It is worth comparing the amount of non-residential tax revenue which might result from passing an article like this with the effect of state matching monies from the CPA surcharge.

RK from the SB said (and still says) that each 1/2% increase in Amherst's CPA surcharge would bring in about $220,000 per year in such
matching revenue: that's money that is not coming
from residential property taxes, and it amounts to the tax the Town would collect on the capitalized value of about $7,000,000 worth of commercial or industrial property.

And because of the way such property is assessed, the actual cost of constructing this much new property could be several times $7,000,000, perhaps as much as $20,000,000. It is highly unlikely Amherst will see that level of investment in such
property for many, many years, regardless of
whether Article 23 had passed.

RK from the SB also said he was (and yes, he is) in favor of diversifying the Town's tax base. There are many good reasons for such diversification, reasons that go far beyond the Town's tax coffers (improving our quality of life, providing meaningful employment for the un- and under-employed in our community, making opportunities for creativity and entrepreneurship, and so forth), But (he pointed out that) to argue for a zoning change (a long-term, super-majority modulated event, deserving of considerably more care than this Article 23 reconsideration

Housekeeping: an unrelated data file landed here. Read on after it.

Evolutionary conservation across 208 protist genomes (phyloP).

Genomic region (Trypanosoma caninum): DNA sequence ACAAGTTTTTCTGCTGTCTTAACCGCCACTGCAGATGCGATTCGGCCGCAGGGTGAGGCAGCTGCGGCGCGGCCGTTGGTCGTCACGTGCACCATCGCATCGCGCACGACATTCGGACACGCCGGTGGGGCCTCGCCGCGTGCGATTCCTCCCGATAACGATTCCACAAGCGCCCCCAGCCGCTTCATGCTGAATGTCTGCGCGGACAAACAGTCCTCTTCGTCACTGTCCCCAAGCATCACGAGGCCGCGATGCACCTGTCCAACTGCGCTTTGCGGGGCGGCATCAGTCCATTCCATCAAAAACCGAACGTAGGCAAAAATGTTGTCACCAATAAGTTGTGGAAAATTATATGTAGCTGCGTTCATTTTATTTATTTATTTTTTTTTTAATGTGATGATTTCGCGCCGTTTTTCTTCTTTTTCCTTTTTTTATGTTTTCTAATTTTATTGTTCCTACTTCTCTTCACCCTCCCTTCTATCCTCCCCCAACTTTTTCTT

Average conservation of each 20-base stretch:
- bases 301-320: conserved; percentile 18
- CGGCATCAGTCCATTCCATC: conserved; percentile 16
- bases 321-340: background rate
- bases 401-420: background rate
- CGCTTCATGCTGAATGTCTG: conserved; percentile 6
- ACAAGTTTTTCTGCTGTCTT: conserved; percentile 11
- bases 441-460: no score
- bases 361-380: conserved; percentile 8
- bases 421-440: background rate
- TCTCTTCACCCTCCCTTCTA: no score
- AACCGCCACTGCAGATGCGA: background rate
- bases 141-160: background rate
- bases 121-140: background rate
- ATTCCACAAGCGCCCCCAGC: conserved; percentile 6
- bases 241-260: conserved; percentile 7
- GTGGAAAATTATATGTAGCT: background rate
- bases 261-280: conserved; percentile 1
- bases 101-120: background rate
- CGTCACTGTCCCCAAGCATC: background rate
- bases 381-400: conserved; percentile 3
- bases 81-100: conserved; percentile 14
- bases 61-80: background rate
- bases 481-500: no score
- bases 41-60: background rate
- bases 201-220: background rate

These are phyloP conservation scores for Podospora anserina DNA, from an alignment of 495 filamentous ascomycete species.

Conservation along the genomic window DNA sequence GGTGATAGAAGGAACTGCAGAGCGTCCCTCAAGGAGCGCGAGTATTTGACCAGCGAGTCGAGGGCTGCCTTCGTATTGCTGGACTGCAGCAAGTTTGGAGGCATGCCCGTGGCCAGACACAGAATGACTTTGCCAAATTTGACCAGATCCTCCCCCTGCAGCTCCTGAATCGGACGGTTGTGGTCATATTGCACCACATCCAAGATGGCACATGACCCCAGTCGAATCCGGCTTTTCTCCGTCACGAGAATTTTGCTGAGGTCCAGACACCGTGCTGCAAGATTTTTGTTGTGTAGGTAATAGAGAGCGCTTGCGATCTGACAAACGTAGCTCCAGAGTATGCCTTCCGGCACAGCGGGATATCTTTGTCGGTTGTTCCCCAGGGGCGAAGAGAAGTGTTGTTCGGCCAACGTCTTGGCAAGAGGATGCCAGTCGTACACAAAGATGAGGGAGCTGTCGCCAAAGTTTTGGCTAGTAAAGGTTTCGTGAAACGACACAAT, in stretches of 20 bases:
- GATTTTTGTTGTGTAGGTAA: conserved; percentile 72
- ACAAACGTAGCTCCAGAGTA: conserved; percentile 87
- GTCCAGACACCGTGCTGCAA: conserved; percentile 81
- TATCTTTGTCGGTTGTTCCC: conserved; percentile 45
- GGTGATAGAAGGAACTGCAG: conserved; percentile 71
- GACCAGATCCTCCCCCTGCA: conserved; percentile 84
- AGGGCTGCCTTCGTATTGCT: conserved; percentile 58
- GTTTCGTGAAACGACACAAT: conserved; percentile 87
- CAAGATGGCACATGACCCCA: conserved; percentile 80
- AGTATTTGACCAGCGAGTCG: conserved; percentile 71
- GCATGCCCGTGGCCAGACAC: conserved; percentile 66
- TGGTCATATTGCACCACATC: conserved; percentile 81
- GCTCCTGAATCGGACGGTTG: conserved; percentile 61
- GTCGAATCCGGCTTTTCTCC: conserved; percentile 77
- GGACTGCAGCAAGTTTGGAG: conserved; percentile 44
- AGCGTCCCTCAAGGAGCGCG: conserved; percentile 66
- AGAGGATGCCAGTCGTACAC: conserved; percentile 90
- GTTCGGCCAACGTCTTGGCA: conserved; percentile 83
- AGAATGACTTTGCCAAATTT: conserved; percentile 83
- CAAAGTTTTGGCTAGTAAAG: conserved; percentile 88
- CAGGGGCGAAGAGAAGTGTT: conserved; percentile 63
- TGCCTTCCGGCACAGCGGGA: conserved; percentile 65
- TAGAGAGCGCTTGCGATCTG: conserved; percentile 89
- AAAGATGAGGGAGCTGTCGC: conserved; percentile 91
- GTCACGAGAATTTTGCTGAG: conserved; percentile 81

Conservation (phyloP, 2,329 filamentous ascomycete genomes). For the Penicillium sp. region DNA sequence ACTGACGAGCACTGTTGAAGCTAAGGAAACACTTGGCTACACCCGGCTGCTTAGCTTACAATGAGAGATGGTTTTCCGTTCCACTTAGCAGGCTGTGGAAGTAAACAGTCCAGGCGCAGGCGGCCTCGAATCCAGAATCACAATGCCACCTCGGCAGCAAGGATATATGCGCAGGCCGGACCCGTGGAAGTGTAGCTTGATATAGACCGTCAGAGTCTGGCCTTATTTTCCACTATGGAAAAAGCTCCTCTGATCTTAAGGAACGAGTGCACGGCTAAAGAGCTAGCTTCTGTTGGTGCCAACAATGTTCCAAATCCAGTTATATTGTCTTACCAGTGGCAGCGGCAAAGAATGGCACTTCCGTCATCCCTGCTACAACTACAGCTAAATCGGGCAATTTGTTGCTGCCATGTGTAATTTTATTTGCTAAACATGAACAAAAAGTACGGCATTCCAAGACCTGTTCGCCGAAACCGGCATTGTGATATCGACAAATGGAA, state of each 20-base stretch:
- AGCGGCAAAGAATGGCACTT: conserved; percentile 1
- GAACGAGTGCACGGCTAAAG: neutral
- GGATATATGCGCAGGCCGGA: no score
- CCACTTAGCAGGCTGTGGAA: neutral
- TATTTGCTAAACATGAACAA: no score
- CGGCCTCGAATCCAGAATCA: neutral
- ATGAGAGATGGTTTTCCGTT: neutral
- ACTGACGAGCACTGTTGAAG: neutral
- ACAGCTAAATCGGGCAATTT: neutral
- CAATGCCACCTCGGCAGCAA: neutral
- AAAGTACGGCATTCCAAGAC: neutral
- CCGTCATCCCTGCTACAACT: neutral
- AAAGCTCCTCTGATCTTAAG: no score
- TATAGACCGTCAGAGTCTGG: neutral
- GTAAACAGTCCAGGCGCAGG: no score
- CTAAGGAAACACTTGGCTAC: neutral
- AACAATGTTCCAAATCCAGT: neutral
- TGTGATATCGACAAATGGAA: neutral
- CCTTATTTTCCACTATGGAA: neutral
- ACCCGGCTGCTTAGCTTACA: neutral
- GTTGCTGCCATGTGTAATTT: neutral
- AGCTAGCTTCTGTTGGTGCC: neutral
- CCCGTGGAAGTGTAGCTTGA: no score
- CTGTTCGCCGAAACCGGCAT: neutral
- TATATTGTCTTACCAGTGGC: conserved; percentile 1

effort exhibited) simply because of this year's budget trauma (and fears about next year's budget gap) is disingenuous. Amherst is not
going to close next year's gap with hasty zoning

RK of the SB said that a more certain way to raise some additional NON-residential-tax funds next year - again, about $220,000 worth - is to support Article 38 next Monday night (and yes, he is saying that right now as well).
And during the summer, the SB and the PB should
be working TOGETHER on figuring out how to
CAREFULLY implement the zoning change envisioned under Article 21.

As RK from the SB pointed out: zoning changes, requiring a 2/3 vote, should not be undertaken lightly. They are difficult to reverse, and thus should be undertaken only where public health or safety are under threat, or where the economic or social impacts are well-understood and there is a consensus that they will benefit the Town as a whole. This was not (yet) the case for Articles
21 and 23.

So let's let TM deal with (amended) versions of these next fall, please....


While on the subject of thanks: Let's also all thank SO'K from TM for putting together such an informative blog about TM -